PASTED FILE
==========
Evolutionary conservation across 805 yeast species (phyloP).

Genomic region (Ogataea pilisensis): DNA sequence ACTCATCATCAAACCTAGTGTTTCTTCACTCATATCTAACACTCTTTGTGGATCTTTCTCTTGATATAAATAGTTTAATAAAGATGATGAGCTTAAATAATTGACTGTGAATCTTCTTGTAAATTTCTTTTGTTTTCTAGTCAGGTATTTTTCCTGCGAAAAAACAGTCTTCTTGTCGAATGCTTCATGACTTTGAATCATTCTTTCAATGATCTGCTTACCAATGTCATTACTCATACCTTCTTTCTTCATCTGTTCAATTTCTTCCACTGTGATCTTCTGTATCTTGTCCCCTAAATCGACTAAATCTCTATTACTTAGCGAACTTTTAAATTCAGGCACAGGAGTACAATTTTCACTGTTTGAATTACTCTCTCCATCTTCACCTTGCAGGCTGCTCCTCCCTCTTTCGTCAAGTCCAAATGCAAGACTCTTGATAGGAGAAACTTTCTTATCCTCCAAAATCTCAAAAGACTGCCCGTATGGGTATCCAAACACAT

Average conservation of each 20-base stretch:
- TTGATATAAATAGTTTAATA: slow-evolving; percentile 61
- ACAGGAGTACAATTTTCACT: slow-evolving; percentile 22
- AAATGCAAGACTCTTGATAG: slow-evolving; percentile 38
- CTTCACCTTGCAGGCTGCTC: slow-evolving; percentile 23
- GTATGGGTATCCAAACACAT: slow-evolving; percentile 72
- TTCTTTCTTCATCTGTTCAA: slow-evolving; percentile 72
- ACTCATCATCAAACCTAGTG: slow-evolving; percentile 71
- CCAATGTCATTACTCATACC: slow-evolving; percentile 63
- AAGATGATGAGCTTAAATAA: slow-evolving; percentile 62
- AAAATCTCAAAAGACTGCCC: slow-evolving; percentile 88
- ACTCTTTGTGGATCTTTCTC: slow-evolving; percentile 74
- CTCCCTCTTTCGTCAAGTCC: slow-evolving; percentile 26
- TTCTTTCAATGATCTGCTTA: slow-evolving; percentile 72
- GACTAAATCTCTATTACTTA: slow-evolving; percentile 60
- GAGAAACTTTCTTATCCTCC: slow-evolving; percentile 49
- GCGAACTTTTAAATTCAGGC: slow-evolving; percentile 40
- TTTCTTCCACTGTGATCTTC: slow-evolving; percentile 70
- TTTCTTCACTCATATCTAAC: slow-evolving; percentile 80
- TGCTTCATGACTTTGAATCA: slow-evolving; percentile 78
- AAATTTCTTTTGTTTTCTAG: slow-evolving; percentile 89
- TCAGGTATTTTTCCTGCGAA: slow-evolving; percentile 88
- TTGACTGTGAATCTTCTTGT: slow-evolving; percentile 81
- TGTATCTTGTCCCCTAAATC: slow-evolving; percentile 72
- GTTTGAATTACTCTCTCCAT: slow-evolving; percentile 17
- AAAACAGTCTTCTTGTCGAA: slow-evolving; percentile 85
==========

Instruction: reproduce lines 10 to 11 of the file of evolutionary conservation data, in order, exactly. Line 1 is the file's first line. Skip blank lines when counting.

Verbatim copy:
- ACTCATCATCAAACCTAGTG: slow-evolving; percentile 71
- CCAATGTCATTACTCATACC: slow-evolving; percentile 63